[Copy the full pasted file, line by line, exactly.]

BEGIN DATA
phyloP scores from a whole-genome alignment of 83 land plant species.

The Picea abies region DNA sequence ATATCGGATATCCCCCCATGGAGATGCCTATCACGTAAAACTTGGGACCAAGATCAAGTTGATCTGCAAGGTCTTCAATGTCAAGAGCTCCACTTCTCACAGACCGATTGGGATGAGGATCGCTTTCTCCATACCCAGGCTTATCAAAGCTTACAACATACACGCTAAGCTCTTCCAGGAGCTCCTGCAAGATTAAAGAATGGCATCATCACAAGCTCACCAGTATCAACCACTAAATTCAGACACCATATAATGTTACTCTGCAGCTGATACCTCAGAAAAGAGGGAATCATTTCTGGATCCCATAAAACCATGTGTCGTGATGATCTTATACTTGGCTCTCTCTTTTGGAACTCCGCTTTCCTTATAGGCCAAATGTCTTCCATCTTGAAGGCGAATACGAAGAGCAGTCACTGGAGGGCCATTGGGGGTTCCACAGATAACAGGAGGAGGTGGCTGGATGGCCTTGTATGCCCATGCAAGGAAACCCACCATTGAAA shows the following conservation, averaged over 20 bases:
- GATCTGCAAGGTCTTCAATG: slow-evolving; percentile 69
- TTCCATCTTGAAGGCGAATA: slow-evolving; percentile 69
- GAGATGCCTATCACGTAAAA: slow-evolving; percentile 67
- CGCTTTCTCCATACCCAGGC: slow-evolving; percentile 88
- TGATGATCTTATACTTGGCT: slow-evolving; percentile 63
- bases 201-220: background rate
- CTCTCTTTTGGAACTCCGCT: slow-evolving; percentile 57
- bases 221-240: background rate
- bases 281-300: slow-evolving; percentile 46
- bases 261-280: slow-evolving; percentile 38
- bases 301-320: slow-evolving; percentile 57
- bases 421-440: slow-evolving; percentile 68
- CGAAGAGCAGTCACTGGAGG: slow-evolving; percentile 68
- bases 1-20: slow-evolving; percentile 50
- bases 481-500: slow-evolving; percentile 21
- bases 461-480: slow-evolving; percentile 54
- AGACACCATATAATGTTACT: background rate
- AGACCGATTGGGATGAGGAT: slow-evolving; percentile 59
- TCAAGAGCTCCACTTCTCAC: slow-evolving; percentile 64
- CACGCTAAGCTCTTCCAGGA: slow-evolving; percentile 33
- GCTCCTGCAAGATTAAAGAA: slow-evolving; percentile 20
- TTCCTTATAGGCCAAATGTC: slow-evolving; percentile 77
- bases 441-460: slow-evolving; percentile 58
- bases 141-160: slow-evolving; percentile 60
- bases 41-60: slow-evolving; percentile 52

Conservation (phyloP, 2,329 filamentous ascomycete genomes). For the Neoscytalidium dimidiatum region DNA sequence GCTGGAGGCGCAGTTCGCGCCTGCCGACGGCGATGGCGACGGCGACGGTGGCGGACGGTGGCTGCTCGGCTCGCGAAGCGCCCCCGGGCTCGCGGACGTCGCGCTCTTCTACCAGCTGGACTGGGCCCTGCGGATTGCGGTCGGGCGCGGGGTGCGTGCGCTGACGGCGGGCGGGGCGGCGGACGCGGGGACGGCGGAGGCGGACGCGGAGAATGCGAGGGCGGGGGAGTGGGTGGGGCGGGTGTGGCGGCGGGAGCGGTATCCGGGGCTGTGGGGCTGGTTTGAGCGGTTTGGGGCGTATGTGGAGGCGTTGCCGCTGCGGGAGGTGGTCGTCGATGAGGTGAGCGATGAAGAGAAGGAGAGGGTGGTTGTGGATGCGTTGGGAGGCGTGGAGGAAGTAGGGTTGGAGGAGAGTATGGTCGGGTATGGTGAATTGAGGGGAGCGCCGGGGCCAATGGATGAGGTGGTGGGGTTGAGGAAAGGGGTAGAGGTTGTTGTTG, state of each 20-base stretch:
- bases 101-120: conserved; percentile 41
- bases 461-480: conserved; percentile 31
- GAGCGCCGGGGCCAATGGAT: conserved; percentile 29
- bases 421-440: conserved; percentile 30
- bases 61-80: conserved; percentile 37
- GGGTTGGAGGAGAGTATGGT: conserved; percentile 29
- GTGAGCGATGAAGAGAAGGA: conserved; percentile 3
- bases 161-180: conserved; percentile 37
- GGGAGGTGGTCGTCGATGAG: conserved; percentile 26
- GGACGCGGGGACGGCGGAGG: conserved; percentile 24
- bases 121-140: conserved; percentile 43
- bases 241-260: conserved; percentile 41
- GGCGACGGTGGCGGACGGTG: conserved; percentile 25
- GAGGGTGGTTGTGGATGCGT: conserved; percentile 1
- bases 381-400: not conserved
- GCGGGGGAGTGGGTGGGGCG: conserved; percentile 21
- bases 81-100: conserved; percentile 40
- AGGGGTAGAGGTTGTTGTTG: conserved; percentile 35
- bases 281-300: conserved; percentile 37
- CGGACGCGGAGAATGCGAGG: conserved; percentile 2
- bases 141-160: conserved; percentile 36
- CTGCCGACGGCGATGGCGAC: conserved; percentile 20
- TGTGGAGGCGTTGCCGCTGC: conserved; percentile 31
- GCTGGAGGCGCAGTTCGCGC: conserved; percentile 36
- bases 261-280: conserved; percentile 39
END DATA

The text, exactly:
phyloP scores from a whole-genome alignment of 83 land plant species.

The Picea abies region DNA sequence ATATCGGATATCCCCCCATGGAGATGCCTATCACGTAAAACTTGGGACCAAGATCAAGTTGATCTGCAAGGTCTTCAATGTCAAGAGCTCCACTTCTCACAGACCGATTGGGATGAGGATCGCTTTCTCCATACCCAGGCTTATCAAAGCTTACAACATACACGCTAAGCTCTTCCAGGAGCTCCTGCAAGATTAAAGAATGGCATCATCACAAGCTCACCAGTATCAACCACTAAATTCAGACACCATATAATGTTACTCTGCAGCTGATACCTCAGAAAAGAGGGAATCATTTCTGGATCCCATAAAACCATGTGTCGTGATGATCTTATACTTGGCTCTCTCTTTTGGAACTCCGCTTTCCTTATAGGCCAAATGTCTTCCATCTTGAAGGCGAATACGAAGAGCAGTCACTGGAGGGCCATTGGGGGTTCCACAGATAACAGGAGGAGGTGGCTGGATGGCCTTGTATGCCCATGCAAGGAAACCCACCATTGAAA shows the following conservation, averaged over 20 bases:
- GATCTGCAAGGTCTTCAATG: slow-evolving; percentile 69
- TTCCATCTTGAAGGCGAATA: slow-evolving; percentile 69
- GAGATGCCTATCACGTAAAA: slow-evolving; percentile 67
- CGCTTTCTCCATACCCAGGC: slow-evolving; percentile 88
- TGATGATCTTATACTTGGCT: slow-evolving; percentile 63
- bases 201-220: background rate
- CTCTCTTTTGGAACTCCGCT: slow-evolving; percentile 57
- bases 221-240: background rate
- bases 281-300: slow-evolving; percentile 46
- bases 261-280: slow-evolving; percentile 38
- bases 301-320: slow-evolving; percentile 57
- bases 421-440: slow-evolving; percentile 68
- CGAAGAGCAGTCACTGGAGG: slow-evolving; percentile 68
- bases 1-20: slow-evolving; percentile 50
- bases 481-500: slow-evolving; percentile 21
- bases 461-480: slow-evolving; percentile 54
- AGACACCATATAATGTTACT: background rate
- AGACCGATTGGGATGAGGAT: slow-evolving; percentile 59
- TCAAGAGCTCCACTTCTCAC: slow-evolving; percentile 64
- CACGCTAAGCTCTTCCAGGA: slow-evolving; percentile 33
- GCTCCTGCAAGATTAAAGAA: slow-evolving; percentile 20
- TTCCTTATAGGCCAAATGTC: slow-evolving; percentile 77
- bases 441-460: slow-evolving; percentile 58
- bases 141-160: slow-evolving; percentile 60
- bases 41-60: slow-evolving; percentile 52

Conservation (phyloP, 2,329 filamentous ascomycete genomes). For the Neoscytalidium dimidiatum region DNA sequence GCTGGAGGCGCAGTTCGCGCCTGCCGACGGCGATGGCGACGGCGACGGTGGCGGACGGTGGCTGCTCGGCTCGCGAAGCGCCCCCGGGCTCGCGGACGTCGCGCTCTTCTACCAGCTGGACTGGGCCCTGCGGATTGCGGTCGGGCGCGGGGTGCGTGCGCTGACGGCGGGCGGGGCGGCGGACGCGGGGACGGCGGAGGCGGACGCGGAGAATGCGAGGGCGGGGGAGTGGGTGGGGCGGGTGTGGCGGCGGGAGCGGTATCCGGGGCTGTGGGGCTGGTTTGAGCGGTTTGGGGCGTATGTGGAGGCGTTGCCGCTGCGGGAGGTGGTCGTCGATGAGGTGAGCGATGAAGAGAAGGAGAGGGTGGTTGTGGATGCGTTGGGAGGCGTGGAGGAAGTAGGGTTGGAGGAGAGTATGGTCGGGTATGGTGAATTGAGGGGAGCGCCGGGGCCAATGGATGAGGTGGTGGGGTTGAGGAAAGGGGTAGAGGTTGTTGTTG, state of each 20-base stretch:
- bases 101-120: conserved; percentile 41
- bases 461-480: conserved; percentile 31
- GAGCGCCGGGGCCAATGGAT: conserved; percentile 29
- bases 421-440: conserved; percentile 30
- bases 61-80: conserved; percentile 37
- GGGTTGGAGGAGAGTATGGT: conserved; percentile 29
- GTGAGCGATGAAGAGAAGGA: conserved; percentile 3
- bases 161-180: conserved; percentile 37
- GGGAGGTGGTCGTCGATGAG: conserved; percentile 26
- GGACGCGGGGACGGCGGAGG: conserved; percentile 24
- bases 121-140: conserved; percentile 43
- bases 241-260: conserved; percentile 41
- GGCGACGGTGGCGGACGGTG: conserved; percentile 25
- GAGGGTGGTTGTGGATGCGT: conserved; percentile 1
- bases 381-400: not conserved
- GCGGGGGAGTGGGTGGGGCG: conserved; percentile 21
- bases 81-100: conserved; percentile 40
- AGGGGTAGAGGTTGTTGTTG: conserved; percentile 35
- bases 281-300: conserved; percentile 37
- CGGACGCGGAGAATGCGAGG: conserved; percentile 2
- bases 141-160: conserved; percentile 36
- CTGCCGACGGCGATGGCGAC: conserved; percentile 20
- TGTGGAGGCGTTGCCGCTGC: conserved; percentile 31
- GCTGGAGGCGCAGTTCGCGC: conserved; percentile 36
- bases 261-280: conserved; percentile 39